Like many things in 2020, the 10th year of “Plastic Free July” probably won’t be remembered as one of the more successful years.

Efforts to reduce single-use plastic waste have been stalled or rolled back because of the novel coronavirus. Grocery stores put a temporary stop on reusable shopping bags. Restaurants have had to adopt to-go-order policies that increase the use of plastic containers and cutlery. There is also the increased medical waste and packaging.

At a time when environmental groups are trying to raise the alarm about plastic pollution, it seems like the entire world is heading the wrong direction.

Some of these changes will be with us for a while. However, that doesn’t mean we can’t reduce use of single-use plastic products this month. One change we all will have to accept here is the use of face masks indoors in public spaces. That’s one area people have a chance to make a cleaner choice.

Most people have three choices for their masks: surgical masks, reusable cloth face coverings, and disposable paper masks. (There are also N95 respirators, but if you’re using those to dash to the store, one of the choices above will provide about the same protection in casual settings, according to Mayo Clinic. Medical personnel and first responders need N95 masks in higher-risk settings, so consider donating them.)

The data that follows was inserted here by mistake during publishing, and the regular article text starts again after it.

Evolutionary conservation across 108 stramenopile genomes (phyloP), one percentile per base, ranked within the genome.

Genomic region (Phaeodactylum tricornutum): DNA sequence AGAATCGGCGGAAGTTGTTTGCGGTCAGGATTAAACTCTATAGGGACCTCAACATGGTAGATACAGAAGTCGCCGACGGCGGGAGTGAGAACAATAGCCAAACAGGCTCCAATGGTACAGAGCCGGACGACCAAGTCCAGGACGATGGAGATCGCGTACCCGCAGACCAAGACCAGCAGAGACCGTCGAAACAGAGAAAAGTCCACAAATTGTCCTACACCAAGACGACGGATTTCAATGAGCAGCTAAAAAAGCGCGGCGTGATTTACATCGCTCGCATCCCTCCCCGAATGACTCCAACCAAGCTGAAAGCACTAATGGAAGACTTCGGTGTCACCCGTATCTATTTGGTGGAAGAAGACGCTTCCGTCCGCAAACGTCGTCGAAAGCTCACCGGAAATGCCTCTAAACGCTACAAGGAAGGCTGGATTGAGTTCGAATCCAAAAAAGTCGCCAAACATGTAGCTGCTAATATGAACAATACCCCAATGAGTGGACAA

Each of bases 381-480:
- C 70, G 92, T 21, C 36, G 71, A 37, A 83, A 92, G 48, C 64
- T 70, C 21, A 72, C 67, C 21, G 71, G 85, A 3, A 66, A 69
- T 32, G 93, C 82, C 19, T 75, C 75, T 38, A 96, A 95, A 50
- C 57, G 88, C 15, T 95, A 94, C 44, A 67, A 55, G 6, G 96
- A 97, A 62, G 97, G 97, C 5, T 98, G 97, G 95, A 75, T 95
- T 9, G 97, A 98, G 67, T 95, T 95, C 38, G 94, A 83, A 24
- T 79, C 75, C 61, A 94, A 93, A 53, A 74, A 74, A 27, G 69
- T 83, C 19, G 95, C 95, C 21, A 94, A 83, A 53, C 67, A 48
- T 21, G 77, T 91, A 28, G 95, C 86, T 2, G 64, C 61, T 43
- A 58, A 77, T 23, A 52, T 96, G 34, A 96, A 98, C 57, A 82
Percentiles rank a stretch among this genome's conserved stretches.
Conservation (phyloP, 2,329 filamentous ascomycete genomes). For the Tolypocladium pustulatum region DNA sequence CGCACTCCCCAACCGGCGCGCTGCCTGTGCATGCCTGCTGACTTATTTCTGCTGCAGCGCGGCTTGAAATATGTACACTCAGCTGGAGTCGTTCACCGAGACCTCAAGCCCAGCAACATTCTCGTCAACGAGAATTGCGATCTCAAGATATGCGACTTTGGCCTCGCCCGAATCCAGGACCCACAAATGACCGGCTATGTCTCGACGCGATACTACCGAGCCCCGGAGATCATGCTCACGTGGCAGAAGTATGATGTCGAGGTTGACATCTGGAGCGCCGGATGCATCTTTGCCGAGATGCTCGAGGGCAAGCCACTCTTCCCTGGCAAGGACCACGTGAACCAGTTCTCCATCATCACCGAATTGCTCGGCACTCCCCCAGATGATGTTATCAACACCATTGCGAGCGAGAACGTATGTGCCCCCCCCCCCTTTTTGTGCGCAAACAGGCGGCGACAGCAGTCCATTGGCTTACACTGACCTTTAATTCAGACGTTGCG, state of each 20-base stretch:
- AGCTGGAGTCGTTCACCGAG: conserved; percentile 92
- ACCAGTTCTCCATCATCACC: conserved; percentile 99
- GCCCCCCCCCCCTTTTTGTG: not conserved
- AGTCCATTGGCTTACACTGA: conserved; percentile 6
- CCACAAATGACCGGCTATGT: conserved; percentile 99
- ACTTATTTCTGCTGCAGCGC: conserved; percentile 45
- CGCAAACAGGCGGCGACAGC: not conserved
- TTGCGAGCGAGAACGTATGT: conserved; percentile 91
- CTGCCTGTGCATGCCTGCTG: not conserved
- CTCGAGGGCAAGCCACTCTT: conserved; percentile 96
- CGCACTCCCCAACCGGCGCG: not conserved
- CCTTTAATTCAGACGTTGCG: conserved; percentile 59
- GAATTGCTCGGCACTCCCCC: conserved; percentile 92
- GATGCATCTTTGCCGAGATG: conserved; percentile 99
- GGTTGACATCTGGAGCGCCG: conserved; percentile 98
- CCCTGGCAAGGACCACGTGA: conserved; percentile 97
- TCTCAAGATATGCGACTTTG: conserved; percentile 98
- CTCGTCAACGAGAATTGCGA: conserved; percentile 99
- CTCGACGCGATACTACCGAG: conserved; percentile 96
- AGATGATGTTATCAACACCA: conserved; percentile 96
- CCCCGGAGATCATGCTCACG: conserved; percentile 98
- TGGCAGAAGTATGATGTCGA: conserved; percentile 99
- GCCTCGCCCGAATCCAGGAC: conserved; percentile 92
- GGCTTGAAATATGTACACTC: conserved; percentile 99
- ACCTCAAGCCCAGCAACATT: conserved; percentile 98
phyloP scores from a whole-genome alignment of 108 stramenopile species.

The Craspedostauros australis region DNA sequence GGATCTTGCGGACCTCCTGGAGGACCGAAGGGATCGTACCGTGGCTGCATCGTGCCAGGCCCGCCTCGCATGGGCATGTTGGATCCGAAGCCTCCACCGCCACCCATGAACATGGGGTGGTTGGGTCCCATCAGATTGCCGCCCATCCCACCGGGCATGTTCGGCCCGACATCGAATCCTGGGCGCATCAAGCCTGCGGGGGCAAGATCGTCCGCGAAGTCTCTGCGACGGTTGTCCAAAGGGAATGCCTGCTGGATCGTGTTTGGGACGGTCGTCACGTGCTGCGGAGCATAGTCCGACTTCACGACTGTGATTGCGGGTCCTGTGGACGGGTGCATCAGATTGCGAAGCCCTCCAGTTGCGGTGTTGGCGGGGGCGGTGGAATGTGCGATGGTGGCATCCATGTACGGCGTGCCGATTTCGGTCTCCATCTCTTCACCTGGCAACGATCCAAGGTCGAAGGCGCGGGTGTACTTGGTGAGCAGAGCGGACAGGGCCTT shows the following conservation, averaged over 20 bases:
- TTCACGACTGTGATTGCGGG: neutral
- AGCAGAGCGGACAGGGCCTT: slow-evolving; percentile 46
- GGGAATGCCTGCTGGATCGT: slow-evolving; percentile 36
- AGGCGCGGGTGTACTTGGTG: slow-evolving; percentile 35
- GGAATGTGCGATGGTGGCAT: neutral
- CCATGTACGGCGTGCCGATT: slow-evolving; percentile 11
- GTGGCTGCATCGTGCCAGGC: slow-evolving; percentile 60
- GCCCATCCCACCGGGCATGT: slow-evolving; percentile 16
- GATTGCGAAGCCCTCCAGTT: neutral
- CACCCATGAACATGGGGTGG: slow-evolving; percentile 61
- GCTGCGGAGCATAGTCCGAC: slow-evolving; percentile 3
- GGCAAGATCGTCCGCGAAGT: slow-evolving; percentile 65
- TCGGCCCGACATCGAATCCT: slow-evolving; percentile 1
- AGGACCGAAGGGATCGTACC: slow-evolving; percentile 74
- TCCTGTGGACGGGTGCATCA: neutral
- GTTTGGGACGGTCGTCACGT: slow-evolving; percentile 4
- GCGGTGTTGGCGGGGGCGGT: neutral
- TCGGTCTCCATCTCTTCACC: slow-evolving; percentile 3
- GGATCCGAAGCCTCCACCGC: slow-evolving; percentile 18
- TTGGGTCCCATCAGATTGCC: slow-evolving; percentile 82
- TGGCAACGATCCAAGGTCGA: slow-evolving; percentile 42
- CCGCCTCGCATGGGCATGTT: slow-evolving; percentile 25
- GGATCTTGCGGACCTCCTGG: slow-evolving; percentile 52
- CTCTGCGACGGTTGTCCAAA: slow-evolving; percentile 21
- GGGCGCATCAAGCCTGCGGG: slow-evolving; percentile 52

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In terms of sustainability, cloth masks are the best choice. The Textile Center has masks for sale made by Minnesota artists. If you have the fabric tools and know-how, the Textile Center has patterns and instructions for making your own. You can also help their effort by donating cotton fabric to the organization for their ongoing collection efforts.

It’s a small contribution, but enough people doing small things can have a big impact.

We can still make other daily efforts to use less single-use plastic. We can avoid bottled water; cook at home more; and buy fresh produce instead of prepackaged foods.

Started as a small event in Australia in 2011, more than 250 million people around the world marked Plastic-Free July in some way last year. That’s likely because concerns about plastic pollution have been growing as more plastic pollution makes its way into the environment.

A 2018 report to the United Nations found that about 13 million metric tons of plastic pollution is dumped into the oceans every year. That plastic doesn’t degrade, but breaks down into microplastics that can affect wildlife, biodiversity and human health. Microplastics have reached the most remote corners of the planet, and have even made their way into precipitation.

John Molseed is a tree-hugging Minnesota transplant making his way through his state parks passport. This column is a space for stories of people doing their part (and more) to keep Minnesota green. Send questions, comments and suggestions to